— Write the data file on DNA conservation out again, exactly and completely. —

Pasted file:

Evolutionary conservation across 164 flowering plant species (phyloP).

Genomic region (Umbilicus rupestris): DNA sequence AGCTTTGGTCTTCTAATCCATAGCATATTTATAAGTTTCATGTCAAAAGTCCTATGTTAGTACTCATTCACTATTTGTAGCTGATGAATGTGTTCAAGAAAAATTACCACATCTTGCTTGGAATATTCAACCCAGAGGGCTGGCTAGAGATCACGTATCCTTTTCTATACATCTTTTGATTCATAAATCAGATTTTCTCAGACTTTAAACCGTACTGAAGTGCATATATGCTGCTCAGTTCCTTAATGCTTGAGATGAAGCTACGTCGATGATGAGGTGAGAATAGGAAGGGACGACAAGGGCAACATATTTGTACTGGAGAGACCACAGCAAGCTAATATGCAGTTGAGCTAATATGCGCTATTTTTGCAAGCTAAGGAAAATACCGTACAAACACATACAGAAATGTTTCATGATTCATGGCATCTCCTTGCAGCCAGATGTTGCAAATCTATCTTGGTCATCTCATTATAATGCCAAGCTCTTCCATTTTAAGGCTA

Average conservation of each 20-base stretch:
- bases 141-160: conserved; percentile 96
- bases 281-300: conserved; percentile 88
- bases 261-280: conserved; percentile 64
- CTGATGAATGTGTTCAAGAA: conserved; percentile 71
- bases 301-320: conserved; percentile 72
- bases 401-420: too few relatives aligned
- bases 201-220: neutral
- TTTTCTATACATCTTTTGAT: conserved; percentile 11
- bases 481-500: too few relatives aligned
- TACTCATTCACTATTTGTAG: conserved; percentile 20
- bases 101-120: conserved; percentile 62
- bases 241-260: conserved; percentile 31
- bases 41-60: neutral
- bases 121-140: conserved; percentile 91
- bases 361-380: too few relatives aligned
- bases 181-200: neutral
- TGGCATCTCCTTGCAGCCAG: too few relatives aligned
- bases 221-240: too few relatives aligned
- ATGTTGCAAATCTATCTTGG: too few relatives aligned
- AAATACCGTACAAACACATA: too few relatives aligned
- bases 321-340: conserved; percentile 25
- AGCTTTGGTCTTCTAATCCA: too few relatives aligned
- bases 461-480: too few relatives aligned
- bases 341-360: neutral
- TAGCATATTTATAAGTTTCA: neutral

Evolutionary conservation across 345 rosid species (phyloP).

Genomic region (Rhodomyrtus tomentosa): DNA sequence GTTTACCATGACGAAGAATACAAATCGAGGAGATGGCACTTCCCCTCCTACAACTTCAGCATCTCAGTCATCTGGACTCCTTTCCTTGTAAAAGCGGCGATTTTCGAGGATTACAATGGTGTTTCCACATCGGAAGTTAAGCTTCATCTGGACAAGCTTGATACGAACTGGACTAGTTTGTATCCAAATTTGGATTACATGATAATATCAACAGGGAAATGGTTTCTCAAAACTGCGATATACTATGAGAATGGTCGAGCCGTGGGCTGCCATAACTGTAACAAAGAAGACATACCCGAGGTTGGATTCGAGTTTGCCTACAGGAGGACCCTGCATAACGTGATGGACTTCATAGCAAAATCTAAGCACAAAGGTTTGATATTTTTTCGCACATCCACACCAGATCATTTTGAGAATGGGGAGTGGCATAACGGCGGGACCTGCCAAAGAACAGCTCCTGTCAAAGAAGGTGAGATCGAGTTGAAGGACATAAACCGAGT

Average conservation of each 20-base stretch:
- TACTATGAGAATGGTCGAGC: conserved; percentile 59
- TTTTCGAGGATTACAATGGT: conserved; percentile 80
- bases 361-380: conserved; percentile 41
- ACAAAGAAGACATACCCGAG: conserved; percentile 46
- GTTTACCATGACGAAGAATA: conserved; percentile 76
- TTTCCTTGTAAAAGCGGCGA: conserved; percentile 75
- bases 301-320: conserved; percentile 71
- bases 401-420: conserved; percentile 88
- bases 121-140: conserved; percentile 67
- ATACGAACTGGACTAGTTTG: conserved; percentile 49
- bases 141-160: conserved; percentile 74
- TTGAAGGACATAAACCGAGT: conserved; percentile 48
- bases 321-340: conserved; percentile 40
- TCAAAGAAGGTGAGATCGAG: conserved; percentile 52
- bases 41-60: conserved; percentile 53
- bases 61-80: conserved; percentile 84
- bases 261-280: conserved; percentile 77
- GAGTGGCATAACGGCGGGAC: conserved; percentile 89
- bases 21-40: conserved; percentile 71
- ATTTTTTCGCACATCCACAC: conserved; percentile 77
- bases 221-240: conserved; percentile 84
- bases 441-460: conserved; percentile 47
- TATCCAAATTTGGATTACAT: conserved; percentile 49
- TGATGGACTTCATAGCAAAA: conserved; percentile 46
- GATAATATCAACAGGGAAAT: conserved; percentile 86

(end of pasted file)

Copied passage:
Evolutionary conservation across 164 flowering plant species (phyloP).

Genomic region (Umbilicus rupestris): DNA sequence AGCTTTGGTCTTCTAATCCATAGCATATTTATAAGTTTCATGTCAAAAGTCCTATGTTAGTACTCATTCACTATTTGTAGCTGATGAATGTGTTCAAGAAAAATTACCACATCTTGCTTGGAATATTCAACCCAGAGGGCTGGCTAGAGATCACGTATCCTTTTCTATACATCTTTTGATTCATAAATCAGATTTTCTCAGACTTTAAACCGTACTGAAGTGCATATATGCTGCTCAGTTCCTTAATGCTTGAGATGAAGCTACGTCGATGATGAGGTGAGAATAGGAAGGGACGACAAGGGCAACATATTTGTACTGGAGAGACCACAGCAAGCTAATATGCAGTTGAGCTAATATGCGCTATTTTTGCAAGCTAAGGAAAATACCGTACAAACACATACAGAAATGTTTCATGATTCATGGCATCTCCTTGCAGCCAGATGTTGCAAATCTATCTTGGTCATCTCATTATAATGCCAAGCTCTTCCATTTTAAGGCTA

Average conservation of each 20-base stretch:
- bases 141-160: conserved; percentile 96
- bases 281-300: conserved; percentile 88
- bases 261-280: conserved; percentile 64
- CTGATGAATGTGTTCAAGAA: conserved; percentile 71
- bases 301-320: conserved; percentile 72
- bases 401-420: too few relatives aligned
- bases 201-220: neutral
- TTTTCTATACATCTTTTGAT: conserved; percentile 11
- bases 481-500: too few relatives aligned
- TACTCATTCACTATTTGTAG: conserved; percentile 20
- bases 101-120: conserved; percentile 62
- bases 241-260: conserved; percentile 31
- bases 41-60: neutral
- bases 121-140: conserved; percentile 91
- bases 361-380: too few relatives aligned
- bases 181-200: neutral
- TGGCATCTCCTTGCAGCCAG: too few relatives aligned
- bases 221-240: too few relatives aligned
- ATGTTGCAAATCTATCTTGG: too few relatives aligned
- AAATACCGTACAAACACATA: too few relatives aligned
- bases 321-340: conserved; percentile 25
- AGCTTTGGTCTTCTAATCCA: too few relatives aligned
- bases 461-480: too few relatives aligned
- bases 341-360: neutral
- TAGCATATTTATAAGTTTCA: neutral

Evolutionary conservation across 345 rosid species (phyloP).

Genomic region (Rhodomyrtus tomentosa): DNA sequence GTTTACCATGACGAAGAATACAAATCGAGGAGATGGCACTTCCCCTCCTACAACTTCAGCATCTCAGTCATCTGGACTCCTTTCCTTGTAAAAGCGGCGATTTTCGAGGATTACAATGGTGTTTCCACATCGGAAGTTAAGCTTCATCTGGACAAGCTTGATACGAACTGGACTAGTTTGTATCCAAATTTGGATTACATGATAATATCAACAGGGAAATGGTTTCTCAAAACTGCGATATACTATGAGAATGGTCGAGCCGTGGGCTGCCATAACTGTAACAAAGAAGACATACCCGAGGTTGGATTCGAGTTTGCCTACAGGAGGACCCTGCATAACGTGATGGACTTCATAGCAAAATCTAAGCACAAAGGTTTGATATTTTTTCGCACATCCACACCAGATCATTTTGAGAATGGGGAGTGGCATAACGGCGGGACCTGCCAAAGAACAGCTCCTGTCAAAGAAGGTGAGATCGAGTTGAAGGACATAAACCGAGT

Average conservation of each 20-base stretch:
- TACTATGAGAATGGTCGAGC: conserved; percentile 59
- TTTTCGAGGATTACAATGGT: conserved; percentile 80
- bases 361-380: conserved; percentile 41
- ACAAAGAAGACATACCCGAG: conserved; percentile 46
- GTTTACCATGACGAAGAATA: conserved; percentile 76
- TTTCCTTGTAAAAGCGGCGA: conserved; percentile 75
- bases 301-320: conserved; percentile 71
- bases 401-420: conserved; percentile 88
- bases 121-140: conserved; percentile 67
- ATACGAACTGGACTAGTTTG: conserved; percentile 49
- bases 141-160: conserved; percentile 74
- TTGAAGGACATAAACCGAGT: conserved; percentile 48
- bases 321-340: conserved; percentile 40
- TCAAAGAAGGTGAGATCGAG: conserved; percentile 52
- bases 41-60: conserved; percentile 53
- bases 61-80: conserved; percentile 84
- bases 261-280: conserved; percentile 77
- GAGTGGCATAACGGCGGGAC: conserved; percentile 89
- bases 21-40: conserved; percentile 71
- ATTTTTTCGCACATCCACAC: conserved; percentile 77
- bases 221-240: conserved; percentile 84
- bases 441-460: conserved; percentile 47
- TATCCAAATTTGGATTACAT: conserved; percentile 49
- TGATGGACTTCATAGCAAAA: conserved; percentile 46
- GATAATATCAACAGGGAAAT: conserved; percentile 86